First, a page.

Living Day to Day with Kidney Dialysis
Dialysis Under Scrutiny continued...
FDA has produced numerous training videos and documents to inform dialysis clinicians about the importance of making sure their equipment is used properly and meets FDA requirements. In addition, the agency has met with many manufacturers of dialysis equipment to help them meet requirements for marketing their devices in the United States. FDA also maintains MedWatch, an adverse events reporting hot line that helps the agency track medical device problems.
"We're hoping to enhance communications with dialysis providers and consumers," says Marie Reid, a nephrology nurse in FDA's Office of Surveillance and Biometrics. "Whenever there's an adverse event, we look at it to identify the problem and learn how we can help prevent it from happening again."
The National Kidney Foundation, as well as others in the renal (kidney) care community, has been trying to improve quality in dialysis clinics nationwide. The foundation led an extensive project for the last two years to develop quality guidelines for dialysis treatment nationwide. If dialysis providers adopt the voluntary guidelines, experts say patients will benefit because the latest information on quality treatment will be available in even the smallest dialysis clinics.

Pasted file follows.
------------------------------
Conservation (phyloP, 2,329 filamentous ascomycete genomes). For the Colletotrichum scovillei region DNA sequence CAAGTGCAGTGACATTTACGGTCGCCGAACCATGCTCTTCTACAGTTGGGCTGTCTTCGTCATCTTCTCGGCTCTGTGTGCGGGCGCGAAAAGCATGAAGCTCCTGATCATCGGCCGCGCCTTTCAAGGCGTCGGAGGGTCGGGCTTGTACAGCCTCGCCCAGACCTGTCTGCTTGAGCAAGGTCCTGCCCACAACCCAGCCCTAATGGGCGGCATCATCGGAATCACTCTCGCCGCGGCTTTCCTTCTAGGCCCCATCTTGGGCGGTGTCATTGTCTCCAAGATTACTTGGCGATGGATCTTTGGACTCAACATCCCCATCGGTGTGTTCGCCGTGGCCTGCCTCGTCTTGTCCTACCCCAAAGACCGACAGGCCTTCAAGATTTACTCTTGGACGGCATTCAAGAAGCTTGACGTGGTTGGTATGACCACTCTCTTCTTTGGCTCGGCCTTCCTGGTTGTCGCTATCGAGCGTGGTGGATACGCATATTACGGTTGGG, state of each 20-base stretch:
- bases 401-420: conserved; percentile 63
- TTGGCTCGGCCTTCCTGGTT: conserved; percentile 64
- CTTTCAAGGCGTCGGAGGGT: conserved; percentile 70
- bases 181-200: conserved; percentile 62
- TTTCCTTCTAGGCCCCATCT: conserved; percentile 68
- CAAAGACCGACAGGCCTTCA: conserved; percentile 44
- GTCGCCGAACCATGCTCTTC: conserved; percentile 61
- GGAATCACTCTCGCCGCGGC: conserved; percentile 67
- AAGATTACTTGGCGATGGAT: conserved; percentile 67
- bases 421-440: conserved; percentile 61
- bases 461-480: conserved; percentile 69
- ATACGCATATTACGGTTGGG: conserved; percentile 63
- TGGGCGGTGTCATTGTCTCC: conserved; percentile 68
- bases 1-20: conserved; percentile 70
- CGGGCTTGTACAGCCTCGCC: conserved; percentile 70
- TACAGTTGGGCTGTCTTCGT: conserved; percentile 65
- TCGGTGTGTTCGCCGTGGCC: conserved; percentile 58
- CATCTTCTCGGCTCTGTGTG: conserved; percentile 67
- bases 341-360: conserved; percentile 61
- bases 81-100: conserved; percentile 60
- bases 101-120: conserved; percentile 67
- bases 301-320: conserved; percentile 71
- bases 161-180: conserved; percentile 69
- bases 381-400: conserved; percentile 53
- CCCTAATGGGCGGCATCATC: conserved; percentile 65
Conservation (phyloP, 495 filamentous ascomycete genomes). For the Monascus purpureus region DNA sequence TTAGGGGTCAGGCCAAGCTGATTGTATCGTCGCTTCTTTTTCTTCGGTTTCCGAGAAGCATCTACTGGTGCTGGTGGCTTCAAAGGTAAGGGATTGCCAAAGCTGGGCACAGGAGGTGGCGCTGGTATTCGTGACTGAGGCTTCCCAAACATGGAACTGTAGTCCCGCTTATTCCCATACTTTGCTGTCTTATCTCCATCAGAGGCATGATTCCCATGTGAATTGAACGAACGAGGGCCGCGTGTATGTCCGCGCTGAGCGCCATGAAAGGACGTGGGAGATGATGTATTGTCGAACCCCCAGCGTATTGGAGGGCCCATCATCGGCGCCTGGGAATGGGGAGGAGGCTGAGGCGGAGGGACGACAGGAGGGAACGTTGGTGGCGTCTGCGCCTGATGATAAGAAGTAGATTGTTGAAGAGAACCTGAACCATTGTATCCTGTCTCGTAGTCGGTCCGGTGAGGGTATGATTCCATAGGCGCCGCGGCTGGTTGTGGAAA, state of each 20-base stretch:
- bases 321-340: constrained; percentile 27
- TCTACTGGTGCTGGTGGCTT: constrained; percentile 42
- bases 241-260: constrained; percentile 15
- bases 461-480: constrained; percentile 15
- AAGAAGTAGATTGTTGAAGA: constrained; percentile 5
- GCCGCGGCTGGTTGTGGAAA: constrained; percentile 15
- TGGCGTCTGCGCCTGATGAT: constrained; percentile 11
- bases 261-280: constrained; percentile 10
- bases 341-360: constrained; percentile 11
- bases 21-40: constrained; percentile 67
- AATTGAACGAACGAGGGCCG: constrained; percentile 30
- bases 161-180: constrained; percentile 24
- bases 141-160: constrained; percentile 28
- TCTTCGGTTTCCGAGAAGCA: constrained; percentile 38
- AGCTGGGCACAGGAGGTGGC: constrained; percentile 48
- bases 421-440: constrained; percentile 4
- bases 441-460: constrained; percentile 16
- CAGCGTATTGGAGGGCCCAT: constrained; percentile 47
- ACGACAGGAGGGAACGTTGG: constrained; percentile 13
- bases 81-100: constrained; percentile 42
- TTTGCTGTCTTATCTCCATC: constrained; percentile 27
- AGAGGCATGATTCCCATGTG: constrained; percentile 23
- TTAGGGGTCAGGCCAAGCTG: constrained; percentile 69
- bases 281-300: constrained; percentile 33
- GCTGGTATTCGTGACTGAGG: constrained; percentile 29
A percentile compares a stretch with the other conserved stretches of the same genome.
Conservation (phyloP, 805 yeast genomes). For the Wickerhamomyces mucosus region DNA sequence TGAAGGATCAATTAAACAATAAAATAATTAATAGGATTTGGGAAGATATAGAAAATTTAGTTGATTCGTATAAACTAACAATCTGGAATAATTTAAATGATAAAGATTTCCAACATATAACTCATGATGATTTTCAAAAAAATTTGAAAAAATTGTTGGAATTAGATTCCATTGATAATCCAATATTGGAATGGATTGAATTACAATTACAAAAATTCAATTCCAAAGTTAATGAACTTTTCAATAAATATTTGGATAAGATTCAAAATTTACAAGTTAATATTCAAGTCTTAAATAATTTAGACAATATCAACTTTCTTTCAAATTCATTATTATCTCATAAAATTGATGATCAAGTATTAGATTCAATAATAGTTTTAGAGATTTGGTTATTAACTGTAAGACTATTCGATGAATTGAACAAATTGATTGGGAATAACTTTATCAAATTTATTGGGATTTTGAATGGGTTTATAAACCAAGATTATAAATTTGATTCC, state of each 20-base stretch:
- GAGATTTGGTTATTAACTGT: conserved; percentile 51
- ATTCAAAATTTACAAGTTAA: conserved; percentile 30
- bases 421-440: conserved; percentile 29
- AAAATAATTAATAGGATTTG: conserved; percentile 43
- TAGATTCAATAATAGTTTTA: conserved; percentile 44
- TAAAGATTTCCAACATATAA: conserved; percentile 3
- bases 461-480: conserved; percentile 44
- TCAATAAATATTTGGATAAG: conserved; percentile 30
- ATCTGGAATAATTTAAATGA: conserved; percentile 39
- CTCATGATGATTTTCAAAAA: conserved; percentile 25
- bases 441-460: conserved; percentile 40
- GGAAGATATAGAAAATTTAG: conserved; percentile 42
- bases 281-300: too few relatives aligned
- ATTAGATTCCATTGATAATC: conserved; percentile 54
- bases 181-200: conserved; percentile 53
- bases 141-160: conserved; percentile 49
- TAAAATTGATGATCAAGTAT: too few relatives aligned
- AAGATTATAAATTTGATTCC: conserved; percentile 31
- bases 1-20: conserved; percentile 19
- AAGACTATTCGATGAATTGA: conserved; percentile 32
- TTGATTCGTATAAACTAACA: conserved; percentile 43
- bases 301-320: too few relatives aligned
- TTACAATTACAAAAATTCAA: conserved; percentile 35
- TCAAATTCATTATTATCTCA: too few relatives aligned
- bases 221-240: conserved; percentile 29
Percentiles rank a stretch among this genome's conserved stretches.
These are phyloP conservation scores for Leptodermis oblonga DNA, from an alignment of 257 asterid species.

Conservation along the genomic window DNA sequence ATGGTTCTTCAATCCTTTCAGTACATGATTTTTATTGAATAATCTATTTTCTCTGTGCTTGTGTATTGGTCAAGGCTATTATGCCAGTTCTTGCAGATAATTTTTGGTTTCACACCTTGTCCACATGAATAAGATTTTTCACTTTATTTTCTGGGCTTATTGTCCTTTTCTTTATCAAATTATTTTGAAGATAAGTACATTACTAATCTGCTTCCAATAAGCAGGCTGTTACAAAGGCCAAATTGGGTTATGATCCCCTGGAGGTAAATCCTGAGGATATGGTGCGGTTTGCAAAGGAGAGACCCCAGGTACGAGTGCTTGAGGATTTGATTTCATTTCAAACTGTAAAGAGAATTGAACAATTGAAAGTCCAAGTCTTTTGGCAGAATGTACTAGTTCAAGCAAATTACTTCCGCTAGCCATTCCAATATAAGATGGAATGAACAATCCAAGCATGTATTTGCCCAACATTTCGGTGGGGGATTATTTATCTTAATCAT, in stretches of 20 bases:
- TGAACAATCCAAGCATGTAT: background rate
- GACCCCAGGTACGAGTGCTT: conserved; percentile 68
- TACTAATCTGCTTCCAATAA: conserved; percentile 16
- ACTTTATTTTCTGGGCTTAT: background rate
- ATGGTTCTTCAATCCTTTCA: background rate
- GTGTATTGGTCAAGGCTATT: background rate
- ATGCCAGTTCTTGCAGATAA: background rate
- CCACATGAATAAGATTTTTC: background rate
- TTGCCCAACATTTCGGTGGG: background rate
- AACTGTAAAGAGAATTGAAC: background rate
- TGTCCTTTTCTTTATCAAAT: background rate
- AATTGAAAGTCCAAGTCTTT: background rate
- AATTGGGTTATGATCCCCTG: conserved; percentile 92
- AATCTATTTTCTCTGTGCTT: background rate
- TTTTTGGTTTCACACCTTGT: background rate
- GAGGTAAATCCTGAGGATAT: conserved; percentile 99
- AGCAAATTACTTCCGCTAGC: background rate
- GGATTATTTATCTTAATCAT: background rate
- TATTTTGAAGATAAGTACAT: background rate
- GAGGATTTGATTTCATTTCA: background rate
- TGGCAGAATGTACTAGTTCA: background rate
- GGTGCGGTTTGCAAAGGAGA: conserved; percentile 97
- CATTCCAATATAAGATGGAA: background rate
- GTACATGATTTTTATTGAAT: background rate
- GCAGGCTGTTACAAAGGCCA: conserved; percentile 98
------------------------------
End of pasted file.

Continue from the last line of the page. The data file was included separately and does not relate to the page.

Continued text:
How Dialysis Works
Dialysis acts as an artificial kidney. There are two types of treatment: hemodialysis and peritoneal dialysis. About 90 percent of dialysis patients receive hemodialysis, in which the blood is circulated outside the body and cleaned inside a machine before returning to the patient.
Before hemodialysis can be done, a doctor must make an entrance, called an access, into the patient's blood vessels. This is done by minor surgery in the leg, arm or sometimes neck. The best access for most patients is called a fistula. Minor surgery is performed to join an artery to a vein under the skin to make a larger vessel.
If no vessels are suitable for a fistula, the doctor might use a soft plastic tube called a vascular graft to join an artery and vein under the skin. For temporary dialysis in the hospital, a patient might need a catheter implanted into a large vein in the neck. Once the access is made and healed, two needles are inserted in the fistula or graft, one on the artery side and one on the vein side.